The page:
According to the British Institute of Professional Photography, there are approximately 50,000 registered photographers in the UK (and more than 500 in Surrey!). With so many to choose from, finding a studio you can trust to provide the family and baby photographs that you’re going to treasure might be tricky. But don’t worry – we have some advice concerning the things you need think about: important factors that will give you the confidence to make the right decisions.
1. Quality of the photography. A big mistake would be to treat all family photo shoots as the same and then shop around on price. The quality of studio photography varies as much (to take an analogy) as transport cafe food versus fine cuisine. But with photography we are dealing with investment rather than a nice evening. Compare portfolios on different websites and think about what moves or excites you the most? Which studio is the most innovative or shows the best craftmanship in terms of light and composition? Or perhaps getting the best expression and emotion from the sitter is the most important aspect for you?
2. Sales Process. Some studios have built a bad reputation for high pressure selling. Ensure that that the studio is happy to share its prices with you before the shoot and is generally transparent about the selection and purchasing of your images. Ideally you would return to the studio, knowing about prices and then select your images/products in a friendly, relaxed atmosphere.
3. Studio location and facilities. The quality of the studio again varies enormously. Some studios have invested in state of the art facilities, whilst other operate from their home or garden. Check the location of the studio and car parking – and how the facilities might affect your overall experience. You may wish to check if the studio has public liability insurance.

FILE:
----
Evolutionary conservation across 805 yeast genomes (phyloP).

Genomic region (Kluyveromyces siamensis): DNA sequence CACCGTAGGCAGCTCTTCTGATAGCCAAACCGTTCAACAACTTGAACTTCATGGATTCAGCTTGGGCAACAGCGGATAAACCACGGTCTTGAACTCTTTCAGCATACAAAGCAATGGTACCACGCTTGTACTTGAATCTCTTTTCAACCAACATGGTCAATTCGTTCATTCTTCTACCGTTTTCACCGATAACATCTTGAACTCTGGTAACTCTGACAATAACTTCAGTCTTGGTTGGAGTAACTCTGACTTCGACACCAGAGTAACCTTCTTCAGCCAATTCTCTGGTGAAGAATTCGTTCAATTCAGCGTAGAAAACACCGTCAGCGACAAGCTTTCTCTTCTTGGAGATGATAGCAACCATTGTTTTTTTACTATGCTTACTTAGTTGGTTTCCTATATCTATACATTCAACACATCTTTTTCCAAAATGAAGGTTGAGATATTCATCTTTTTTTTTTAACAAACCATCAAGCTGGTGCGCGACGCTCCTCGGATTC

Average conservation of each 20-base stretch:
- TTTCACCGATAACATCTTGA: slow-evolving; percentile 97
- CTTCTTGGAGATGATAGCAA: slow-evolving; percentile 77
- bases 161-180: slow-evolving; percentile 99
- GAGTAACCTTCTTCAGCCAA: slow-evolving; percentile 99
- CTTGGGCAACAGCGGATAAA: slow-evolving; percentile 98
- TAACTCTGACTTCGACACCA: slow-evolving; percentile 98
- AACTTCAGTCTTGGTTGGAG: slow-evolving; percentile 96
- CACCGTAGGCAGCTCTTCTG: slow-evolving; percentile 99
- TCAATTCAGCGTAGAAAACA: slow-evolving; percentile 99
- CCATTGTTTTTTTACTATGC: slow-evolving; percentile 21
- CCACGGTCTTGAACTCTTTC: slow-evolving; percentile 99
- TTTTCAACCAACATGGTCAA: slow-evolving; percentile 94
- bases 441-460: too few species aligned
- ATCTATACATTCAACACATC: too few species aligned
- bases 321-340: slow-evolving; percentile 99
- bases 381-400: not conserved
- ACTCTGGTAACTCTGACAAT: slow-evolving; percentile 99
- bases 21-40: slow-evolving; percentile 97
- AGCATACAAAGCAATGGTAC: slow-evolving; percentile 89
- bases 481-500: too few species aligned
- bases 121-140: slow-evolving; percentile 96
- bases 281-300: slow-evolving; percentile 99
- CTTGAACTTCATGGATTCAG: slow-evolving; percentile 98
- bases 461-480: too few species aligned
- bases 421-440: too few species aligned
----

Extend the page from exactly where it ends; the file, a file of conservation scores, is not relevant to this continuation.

4. Customer service. This can affect not just the sitting itself, but all levels of the process, including pre-shoot advice, product selection and after sales service. Check that the studio has a good reputation for personal service and is always willing to pick up the phone and talk through any questions you have.
5. Product quality. Ask to see samples of canvases, frames and acrylics when you visit the studio for the shoot or viewing. How much emphasis does the studio place on the quality of the manufacturing and printing processes?
6. Photographers. How family and child friendly are they? The studio might employ fantastic photographers, but if they are generally used to dealing with fashion models they might might not be the best choice for your two year old twins! Family photography can often be about patience, developing a rapport and coaxing the best expressions from children and babies. When you visit the studio and admire the images on display, always check that they were taken in those premises and by the photographer you’re talking to – some high street photographic chains supply their branches with display photographs taken in other parts of the country.
7. Price. The price of the shoot and wall art is obviously an important factor to take into account. But ensure that price is considered alongside the factors in this list.
8. Scheduling. It is sometimes difficult to get the whole family together for a shoot – so check the flexibility of the studio. Some studios also open on Sundays.
9. Retouching (air brushing). Some of the studios will have the expertise to listen to your suggestions and make subtle alterations to an image. Look at these professional examples.
10. Bespoke service. Is the studio like assembly line, or will it consult you and tailor the session according to your requirements?
And On The Day
The MPA suggest that you take a selection of appropriate clothing to the session, as this will ensure that the photographer can provide you with a variety of images. Neutral coloured clothes are generally thought to be the best, although these can be highlighted with splashes of bright colours to add interest. It is best, however, to avoid colours that are too intense, unless of course this is what you feel most comfortable wearing. Hopefully, your photographer will have discussed this with you at your consultation.
If your child is to be photographed, take a favourite toy along to the photo shoot, as well as any other accessories which might help to bring out his or her personality. It will help them feel more secure, as well as add a more personal touch to the images. When photographing babies and very small children, it’s important to timetable the session around their own individual routines. Photographing your tired or hungry child would not produce the best quality portraits, so it’s vital that they’re made to feel comfortable. If practical – depending on their age – discuss the portrait sitting with your child beforehand, to prepare them for the event. Again, your chosen studio should be able to advise you on this.